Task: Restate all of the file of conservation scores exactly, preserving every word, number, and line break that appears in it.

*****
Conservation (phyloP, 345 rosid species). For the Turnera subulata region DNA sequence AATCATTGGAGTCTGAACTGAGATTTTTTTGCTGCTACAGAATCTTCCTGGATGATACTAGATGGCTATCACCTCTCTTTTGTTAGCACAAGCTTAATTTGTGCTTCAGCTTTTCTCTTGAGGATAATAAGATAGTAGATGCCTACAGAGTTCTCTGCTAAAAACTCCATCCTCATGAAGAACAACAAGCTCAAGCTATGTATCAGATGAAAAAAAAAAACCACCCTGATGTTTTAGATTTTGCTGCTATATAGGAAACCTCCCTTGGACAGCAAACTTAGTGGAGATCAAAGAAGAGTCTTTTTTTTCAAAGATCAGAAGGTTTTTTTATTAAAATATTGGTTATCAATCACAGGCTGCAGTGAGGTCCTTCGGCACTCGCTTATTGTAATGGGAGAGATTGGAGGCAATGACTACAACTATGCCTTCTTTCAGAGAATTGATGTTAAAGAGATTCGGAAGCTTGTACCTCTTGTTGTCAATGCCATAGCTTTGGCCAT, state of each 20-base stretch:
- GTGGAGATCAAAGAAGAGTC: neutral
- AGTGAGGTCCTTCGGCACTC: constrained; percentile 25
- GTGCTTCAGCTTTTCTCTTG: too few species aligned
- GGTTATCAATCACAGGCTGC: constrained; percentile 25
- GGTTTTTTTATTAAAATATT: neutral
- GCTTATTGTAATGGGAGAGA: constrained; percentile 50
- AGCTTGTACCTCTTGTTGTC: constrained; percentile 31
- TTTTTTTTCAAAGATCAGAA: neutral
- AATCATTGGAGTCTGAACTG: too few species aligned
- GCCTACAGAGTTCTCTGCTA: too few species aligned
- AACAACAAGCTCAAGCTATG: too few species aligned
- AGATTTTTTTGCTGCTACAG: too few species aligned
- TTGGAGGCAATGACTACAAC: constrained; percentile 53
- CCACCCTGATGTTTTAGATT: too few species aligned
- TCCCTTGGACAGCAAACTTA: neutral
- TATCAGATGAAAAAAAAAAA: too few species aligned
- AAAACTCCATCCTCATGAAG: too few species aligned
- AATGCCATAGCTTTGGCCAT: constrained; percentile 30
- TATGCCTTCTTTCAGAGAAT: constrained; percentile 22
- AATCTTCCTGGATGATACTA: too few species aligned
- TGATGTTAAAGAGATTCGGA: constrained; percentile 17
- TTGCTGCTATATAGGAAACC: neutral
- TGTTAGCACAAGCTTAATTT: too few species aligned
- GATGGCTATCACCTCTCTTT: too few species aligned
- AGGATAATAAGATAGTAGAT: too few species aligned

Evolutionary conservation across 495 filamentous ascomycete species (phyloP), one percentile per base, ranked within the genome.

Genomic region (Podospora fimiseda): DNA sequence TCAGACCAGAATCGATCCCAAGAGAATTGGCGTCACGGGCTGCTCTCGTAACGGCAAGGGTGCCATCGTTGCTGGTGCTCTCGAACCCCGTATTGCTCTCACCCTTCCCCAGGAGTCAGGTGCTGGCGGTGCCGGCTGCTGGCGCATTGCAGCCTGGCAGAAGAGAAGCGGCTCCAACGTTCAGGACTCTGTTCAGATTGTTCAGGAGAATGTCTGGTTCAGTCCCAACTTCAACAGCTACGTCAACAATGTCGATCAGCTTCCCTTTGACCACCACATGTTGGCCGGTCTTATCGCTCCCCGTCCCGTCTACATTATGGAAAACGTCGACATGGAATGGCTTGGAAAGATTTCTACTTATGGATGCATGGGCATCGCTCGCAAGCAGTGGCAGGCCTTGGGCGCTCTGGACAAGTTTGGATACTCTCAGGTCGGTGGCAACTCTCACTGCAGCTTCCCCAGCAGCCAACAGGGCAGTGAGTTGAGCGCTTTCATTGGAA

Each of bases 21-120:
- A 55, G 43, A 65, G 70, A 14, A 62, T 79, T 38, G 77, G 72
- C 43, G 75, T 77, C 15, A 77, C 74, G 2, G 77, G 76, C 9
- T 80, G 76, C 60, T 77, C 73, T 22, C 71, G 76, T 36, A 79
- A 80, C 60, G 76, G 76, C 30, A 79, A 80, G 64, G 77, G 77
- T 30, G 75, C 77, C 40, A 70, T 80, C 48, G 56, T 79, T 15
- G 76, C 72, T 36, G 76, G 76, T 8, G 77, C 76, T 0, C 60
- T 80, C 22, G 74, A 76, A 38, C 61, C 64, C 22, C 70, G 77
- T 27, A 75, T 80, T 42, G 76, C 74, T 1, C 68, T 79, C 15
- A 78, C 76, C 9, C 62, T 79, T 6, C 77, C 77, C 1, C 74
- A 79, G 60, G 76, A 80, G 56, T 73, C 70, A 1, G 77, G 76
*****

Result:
Conservation (phyloP, 345 rosid species). For the Turnera subulata region DNA sequence AATCATTGGAGTCTGAACTGAGATTTTTTTGCTGCTACAGAATCTTCCTGGATGATACTAGATGGCTATCACCTCTCTTTTGTTAGCACAAGCTTAATTTGTGCTTCAGCTTTTCTCTTGAGGATAATAAGATAGTAGATGCCTACAGAGTTCTCTGCTAAAAACTCCATCCTCATGAAGAACAACAAGCTCAAGCTATGTATCAGATGAAAAAAAAAAACCACCCTGATGTTTTAGATTTTGCTGCTATATAGGAAACCTCCCTTGGACAGCAAACTTAGTGGAGATCAAAGAAGAGTCTTTTTTTTCAAAGATCAGAAGGTTTTTTTATTAAAATATTGGTTATCAATCACAGGCTGCAGTGAGGTCCTTCGGCACTCGCTTATTGTAATGGGAGAGATTGGAGGCAATGACTACAACTATGCCTTCTTTCAGAGAATTGATGTTAAAGAGATTCGGAAGCTTGTACCTCTTGTTGTCAATGCCATAGCTTTGGCCAT, state of each 20-base stretch:
- GTGGAGATCAAAGAAGAGTC: neutral
- AGTGAGGTCCTTCGGCACTC: constrained; percentile 25
- GTGCTTCAGCTTTTCTCTTG: too few species aligned
- GGTTATCAATCACAGGCTGC: constrained; percentile 25
- GGTTTTTTTATTAAAATATT: neutral
- GCTTATTGTAATGGGAGAGA: constrained; percentile 50
- AGCTTGTACCTCTTGTTGTC: constrained; percentile 31
- TTTTTTTTCAAAGATCAGAA: neutral
- AATCATTGGAGTCTGAACTG: too few species aligned
- GCCTACAGAGTTCTCTGCTA: too few species aligned
- AACAACAAGCTCAAGCTATG: too few species aligned
- AGATTTTTTTGCTGCTACAG: too few species aligned
- TTGGAGGCAATGACTACAAC: constrained; percentile 53
- CCACCCTGATGTTTTAGATT: too few species aligned
- TCCCTTGGACAGCAAACTTA: neutral
- TATCAGATGAAAAAAAAAAA: too few species aligned
- AAAACTCCATCCTCATGAAG: too few species aligned
- AATGCCATAGCTTTGGCCAT: constrained; percentile 30
- TATGCCTTCTTTCAGAGAAT: constrained; percentile 22
- AATCTTCCTGGATGATACTA: too few species aligned
- TGATGTTAAAGAGATTCGGA: constrained; percentile 17
- TTGCTGCTATATAGGAAACC: neutral
- TGTTAGCACAAGCTTAATTT: too few species aligned
- GATGGCTATCACCTCTCTTT: too few species aligned
- AGGATAATAAGATAGTAGAT: too few species aligned

Evolutionary conservation across 495 filamentous ascomycete species (phyloP), one percentile per base, ranked within the genome.

Genomic region (Podospora fimiseda): DNA sequence TCAGACCAGAATCGATCCCAAGAGAATTGGCGTCACGGGCTGCTCTCGTAACGGCAAGGGTGCCATCGTTGCTGGTGCTCTCGAACCCCGTATTGCTCTCACCCTTCCCCAGGAGTCAGGTGCTGGCGGTGCCGGCTGCTGGCGCATTGCAGCCTGGCAGAAGAGAAGCGGCTCCAACGTTCAGGACTCTGTTCAGATTGTTCAGGAGAATGTCTGGTTCAGTCCCAACTTCAACAGCTACGTCAACAATGTCGATCAGCTTCCCTTTGACCACCACATGTTGGCCGGTCTTATCGCTCCCCGTCCCGTCTACATTATGGAAAACGTCGACATGGAATGGCTTGGAAAGATTTCTACTTATGGATGCATGGGCATCGCTCGCAAGCAGTGGCAGGCCTTGGGCGCTCTGGACAAGTTTGGATACTCTCAGGTCGGTGGCAACTCTCACTGCAGCTTCCCCAGCAGCCAACAGGGCAGTGAGTTGAGCGCTTTCATTGGAA

Each of bases 21-120:
- A 55, G 43, A 65, G 70, A 14, A 62, T 79, T 38, G 77, G 72
- C 43, G 75, T 77, C 15, A 77, C 74, G 2, G 77, G 76, C 9
- T 80, G 76, C 60, T 77, C 73, T 22, C 71, G 76, T 36, A 79
- A 80, C 60, G 76, G 76, C 30, A 79, A 80, G 64, G 77, G 77
- T 30, G 75, C 77, C 40, A 70, T 80, C 48, G 56, T 79, T 15
- G 76, C 72, T 36, G 76, G 76, T 8, G 77, C 76, T 0, C 60
- T 80, C 22, G 74, A 76, A 38, C 61, C 64, C 22, C 70, G 77
- T 27, A 75, T 80, T 42, G 76, C 74, T 1, C 68, T 79, C 15
- A 78, C 76, C 9, C 62, T 79, T 6, C 77, C 77, C 1, C 74
- A 79, G 60, G 76, A 80, G 56, T 73, C 70, A 1, G 77, G 76